A relative of Travis King, the 23-year-old American citizen who crossed into North Korea on Tuesday, fears his last conversation with the U.S. Army private sent him over the edge and across the border of the Korean Peninsula.
Carl Gates, King’s first uncle on his mother’s side of the family, told The Daily Beast that he had an emotional conversation with King when the soldier reached out over the phone to check in on him the weekend before the defection.
“I was basically shitting on the family for not being here for me… when my son was going through what he was going through. And, and so I really didn’t have any encouraging words to give him because I’ve been upset with the family,” Gates said, referring to the recent death of his 7-year-old son. “He was saying that he was sorry, he loved us all. And that he is sorry that he couldn’t be here for me.”
Gates—who said he always made it a priority to support King, “babysitting and changing diapers” in the absence of his biological father—lost his young son, King’s first cousin, in February this year from a rare genetic disorder. The tragedy sparked tensions within the larger family—and deeply affected King, who “snapped” and began acting out in the aftermath of his cousin’s death, his uncle said.
“Me giving him what hurts me right now, I feel like I gave him bad feedback, bad intel on a family,” said Gates of their last conversation, explaining that he feared his words had sent King into an emotional spiral of questioning whether his own family would “have his back” as he served overseas.
“I didn’t give my nephew a loving welcome, like ‘Everything is good with the family, they’ve been supportive!’ And this and that. I was more like: ‘fuck the family, there weren’t here for me, they weren’t here for your cousin.’ And I don’t know man. Maybe that triggered him to say, the hell with everything.”
“That’s what hurts me,” he said through tears, adding that King had joined the army to make his family proud. I said the wrong thing. Instead of giving him words of comfort, I gave him words of: ‘Rebel! Rebel against the family. Fuck everybody, there ain’t nobody here for us anyway.”
King’s crossing into North Korea came after the army private had spent nearly two months detained in Korea over disciplinary issues. He was reportedly facing two assault allegations among other alleged transgressions in recent months.
The soldier, a cavalry scout who had been serving in the army since 2021, was scheduled to travel back to Fort Bliss, Texas on Monday. Officials told CBS that instead of boarding his flight, the army private–who was escorted to customs and went through airport security–left the airport and joined an organized tour of the Joint Security Area (JSA) in the Demilitarized Zone dividing North and South Korea.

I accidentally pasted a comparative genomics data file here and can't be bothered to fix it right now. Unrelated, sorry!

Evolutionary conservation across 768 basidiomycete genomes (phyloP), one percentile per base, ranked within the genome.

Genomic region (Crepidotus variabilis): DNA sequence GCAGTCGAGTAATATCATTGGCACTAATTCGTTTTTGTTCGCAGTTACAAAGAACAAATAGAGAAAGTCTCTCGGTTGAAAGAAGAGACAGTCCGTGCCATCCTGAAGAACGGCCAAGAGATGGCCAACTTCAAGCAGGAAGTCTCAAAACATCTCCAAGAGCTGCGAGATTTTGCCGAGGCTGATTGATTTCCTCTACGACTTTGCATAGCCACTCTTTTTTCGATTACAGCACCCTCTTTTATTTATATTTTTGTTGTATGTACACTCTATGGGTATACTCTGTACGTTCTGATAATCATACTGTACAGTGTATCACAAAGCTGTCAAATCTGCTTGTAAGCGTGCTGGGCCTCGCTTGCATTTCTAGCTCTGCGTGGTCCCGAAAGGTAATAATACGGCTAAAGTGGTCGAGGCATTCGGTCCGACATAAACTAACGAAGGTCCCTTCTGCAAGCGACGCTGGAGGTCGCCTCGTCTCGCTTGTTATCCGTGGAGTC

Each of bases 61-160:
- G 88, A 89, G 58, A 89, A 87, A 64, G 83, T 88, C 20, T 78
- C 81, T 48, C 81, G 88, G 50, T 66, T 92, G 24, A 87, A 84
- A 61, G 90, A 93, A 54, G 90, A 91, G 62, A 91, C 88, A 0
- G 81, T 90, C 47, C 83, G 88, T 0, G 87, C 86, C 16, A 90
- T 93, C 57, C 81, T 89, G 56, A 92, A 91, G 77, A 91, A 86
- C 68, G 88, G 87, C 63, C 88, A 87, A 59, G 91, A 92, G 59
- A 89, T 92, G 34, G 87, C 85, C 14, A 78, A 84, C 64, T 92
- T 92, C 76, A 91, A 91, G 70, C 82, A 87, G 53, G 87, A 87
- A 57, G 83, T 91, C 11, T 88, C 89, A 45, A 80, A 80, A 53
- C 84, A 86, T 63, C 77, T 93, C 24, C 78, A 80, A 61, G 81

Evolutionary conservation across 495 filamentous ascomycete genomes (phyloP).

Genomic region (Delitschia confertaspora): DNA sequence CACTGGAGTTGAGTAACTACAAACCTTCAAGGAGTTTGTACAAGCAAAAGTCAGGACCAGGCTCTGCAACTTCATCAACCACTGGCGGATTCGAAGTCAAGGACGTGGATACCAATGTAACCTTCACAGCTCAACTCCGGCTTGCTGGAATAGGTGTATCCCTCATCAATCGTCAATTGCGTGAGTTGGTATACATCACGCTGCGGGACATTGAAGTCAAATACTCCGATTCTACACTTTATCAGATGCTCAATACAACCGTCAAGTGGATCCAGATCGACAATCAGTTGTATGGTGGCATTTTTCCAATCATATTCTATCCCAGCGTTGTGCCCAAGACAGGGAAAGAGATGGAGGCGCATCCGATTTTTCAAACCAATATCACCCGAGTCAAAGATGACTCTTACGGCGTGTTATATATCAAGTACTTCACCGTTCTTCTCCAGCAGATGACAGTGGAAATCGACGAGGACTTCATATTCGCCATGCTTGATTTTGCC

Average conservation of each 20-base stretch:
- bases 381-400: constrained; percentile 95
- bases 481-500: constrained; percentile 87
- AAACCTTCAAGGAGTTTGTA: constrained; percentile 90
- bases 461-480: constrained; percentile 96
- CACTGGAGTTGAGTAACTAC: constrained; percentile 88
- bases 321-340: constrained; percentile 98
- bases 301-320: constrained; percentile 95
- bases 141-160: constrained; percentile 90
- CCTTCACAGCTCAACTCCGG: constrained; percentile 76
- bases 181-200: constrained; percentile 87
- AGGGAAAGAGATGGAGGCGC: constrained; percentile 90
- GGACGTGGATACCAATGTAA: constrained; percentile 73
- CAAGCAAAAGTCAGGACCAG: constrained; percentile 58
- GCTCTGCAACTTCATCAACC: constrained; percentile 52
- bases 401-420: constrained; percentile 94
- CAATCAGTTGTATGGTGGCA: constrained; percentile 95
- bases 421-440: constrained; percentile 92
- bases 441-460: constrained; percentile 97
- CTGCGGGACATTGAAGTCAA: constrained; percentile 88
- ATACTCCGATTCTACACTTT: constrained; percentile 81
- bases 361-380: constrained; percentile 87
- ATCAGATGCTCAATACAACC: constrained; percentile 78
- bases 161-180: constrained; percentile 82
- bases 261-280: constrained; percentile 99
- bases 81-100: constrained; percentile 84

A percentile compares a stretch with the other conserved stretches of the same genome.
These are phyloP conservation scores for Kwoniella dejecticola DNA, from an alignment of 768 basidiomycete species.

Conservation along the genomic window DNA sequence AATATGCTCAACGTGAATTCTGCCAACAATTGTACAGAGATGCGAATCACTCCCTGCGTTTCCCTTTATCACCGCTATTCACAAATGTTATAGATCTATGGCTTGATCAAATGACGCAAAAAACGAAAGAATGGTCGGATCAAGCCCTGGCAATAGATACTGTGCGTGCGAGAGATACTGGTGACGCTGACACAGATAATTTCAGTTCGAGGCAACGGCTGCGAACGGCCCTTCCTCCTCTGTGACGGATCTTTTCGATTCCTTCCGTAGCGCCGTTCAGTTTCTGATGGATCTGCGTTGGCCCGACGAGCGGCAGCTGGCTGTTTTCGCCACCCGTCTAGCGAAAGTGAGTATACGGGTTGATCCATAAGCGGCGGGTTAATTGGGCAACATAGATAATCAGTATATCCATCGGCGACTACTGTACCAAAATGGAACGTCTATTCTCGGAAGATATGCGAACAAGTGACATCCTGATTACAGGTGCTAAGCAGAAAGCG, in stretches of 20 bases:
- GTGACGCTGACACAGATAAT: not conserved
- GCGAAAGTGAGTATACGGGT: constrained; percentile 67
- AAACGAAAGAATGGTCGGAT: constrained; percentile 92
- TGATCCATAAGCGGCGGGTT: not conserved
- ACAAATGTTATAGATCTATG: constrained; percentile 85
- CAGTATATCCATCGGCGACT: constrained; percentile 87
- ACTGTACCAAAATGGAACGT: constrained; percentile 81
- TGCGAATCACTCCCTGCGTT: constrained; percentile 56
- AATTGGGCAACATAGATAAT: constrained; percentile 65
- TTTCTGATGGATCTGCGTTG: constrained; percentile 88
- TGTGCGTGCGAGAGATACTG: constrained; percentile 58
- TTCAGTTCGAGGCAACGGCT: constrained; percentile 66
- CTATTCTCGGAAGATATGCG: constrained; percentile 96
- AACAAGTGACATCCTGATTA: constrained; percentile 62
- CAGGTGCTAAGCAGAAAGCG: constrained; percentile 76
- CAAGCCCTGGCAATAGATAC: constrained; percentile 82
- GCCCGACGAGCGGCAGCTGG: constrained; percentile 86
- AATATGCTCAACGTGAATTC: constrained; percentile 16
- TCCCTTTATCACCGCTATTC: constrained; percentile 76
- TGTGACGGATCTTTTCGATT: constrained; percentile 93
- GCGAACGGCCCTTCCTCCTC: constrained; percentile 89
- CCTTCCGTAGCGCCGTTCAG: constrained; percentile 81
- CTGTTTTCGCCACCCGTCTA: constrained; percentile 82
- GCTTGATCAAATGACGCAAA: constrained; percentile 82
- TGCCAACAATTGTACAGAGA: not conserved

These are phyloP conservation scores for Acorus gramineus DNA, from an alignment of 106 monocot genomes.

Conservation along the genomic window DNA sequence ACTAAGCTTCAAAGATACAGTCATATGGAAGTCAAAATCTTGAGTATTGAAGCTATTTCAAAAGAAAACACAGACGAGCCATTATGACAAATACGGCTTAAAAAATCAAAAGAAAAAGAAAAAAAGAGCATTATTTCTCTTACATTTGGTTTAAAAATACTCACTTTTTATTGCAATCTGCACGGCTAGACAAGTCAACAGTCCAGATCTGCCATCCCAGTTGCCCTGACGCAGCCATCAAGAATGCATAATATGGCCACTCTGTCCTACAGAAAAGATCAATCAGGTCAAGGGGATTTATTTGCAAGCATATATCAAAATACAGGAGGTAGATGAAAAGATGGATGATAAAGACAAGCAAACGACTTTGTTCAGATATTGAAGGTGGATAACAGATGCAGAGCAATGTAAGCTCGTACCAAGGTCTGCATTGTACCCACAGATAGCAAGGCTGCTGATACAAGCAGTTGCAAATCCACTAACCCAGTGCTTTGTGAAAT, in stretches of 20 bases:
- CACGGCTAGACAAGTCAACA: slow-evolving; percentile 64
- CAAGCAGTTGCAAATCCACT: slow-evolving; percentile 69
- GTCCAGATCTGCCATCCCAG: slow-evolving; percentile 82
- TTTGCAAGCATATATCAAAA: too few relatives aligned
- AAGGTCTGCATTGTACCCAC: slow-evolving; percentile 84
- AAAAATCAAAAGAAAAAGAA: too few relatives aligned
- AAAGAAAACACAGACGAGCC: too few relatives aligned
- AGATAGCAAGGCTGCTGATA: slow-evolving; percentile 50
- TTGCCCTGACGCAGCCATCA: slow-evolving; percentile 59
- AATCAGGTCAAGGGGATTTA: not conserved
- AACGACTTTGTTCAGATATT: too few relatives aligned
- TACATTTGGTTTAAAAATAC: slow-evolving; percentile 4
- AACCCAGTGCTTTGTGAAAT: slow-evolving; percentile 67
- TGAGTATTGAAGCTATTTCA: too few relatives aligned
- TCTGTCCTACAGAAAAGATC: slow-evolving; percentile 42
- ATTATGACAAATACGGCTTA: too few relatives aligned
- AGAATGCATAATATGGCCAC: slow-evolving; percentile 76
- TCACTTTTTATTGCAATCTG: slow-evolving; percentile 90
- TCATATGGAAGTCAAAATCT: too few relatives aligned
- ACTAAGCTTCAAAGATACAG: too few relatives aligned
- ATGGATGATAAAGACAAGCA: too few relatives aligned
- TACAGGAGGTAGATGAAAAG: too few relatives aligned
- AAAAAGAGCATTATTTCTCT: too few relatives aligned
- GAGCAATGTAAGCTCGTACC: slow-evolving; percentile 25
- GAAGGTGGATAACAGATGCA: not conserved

“I definitely blame myself.”
King was initially behaving normally on Tuesday, according to witness accounts from civilians who were part of the same group. Then, seemingly out of nowhere, he started “running very, very fast towards the North Korean side,” one tourist told Sky News. “I thought it was some kind of stupid stunt that he was doing for TikTok or something like that. I thought that was an incredibly stupid thing to do in a place like that.”
In the aftermath of the incident, the United Nations command, which operates the DMZ, released a statement stating: “A U.S. National on a JSA orientation tour crossed, without authorization, the Military Demarcation Line into the Democratic People’s Republic of Korea (DPRK). We believe he is currently in DPRK custody and are working with our KPA counterparts to resolve this incident.”
In later comments on Wednesday, White House spokesperson Karine Jean-Pierre said the Biden administration was working with South Korea on the issue of King’s unauthorized crossing, adding that the “primary concern at this time is ascertaining his well-being and getting to the bottom of exactly what happened.”
For King’s uncle Gates, the fear that he may have inadvertently set his nephew off has compounded the grief of losing his own son. “I definitely blame myself. And I gave him poor feedback and instead of sucking it up and going through my trauma, I put that on him. I didn’t give him anything positive to come home,” he said.
Speaking about what he wished he said in his last conversation with King, Gates said that he wished he told his nephew “that the family and everything was good and peaceful. Make it home safe, and we are there for him—me and my sister Claudine,” referring to King’s mother, who Gates said had supported her during the loss of his child.
“He’s like a son to me. And he always will be. And I’m even more broken to pieces because we still grieve. The family is still grieving the loss of my son,” Gates said. “And now we don’t know what’s going on with him. We might not ever see him again. No telling what they’ll do to him over there.”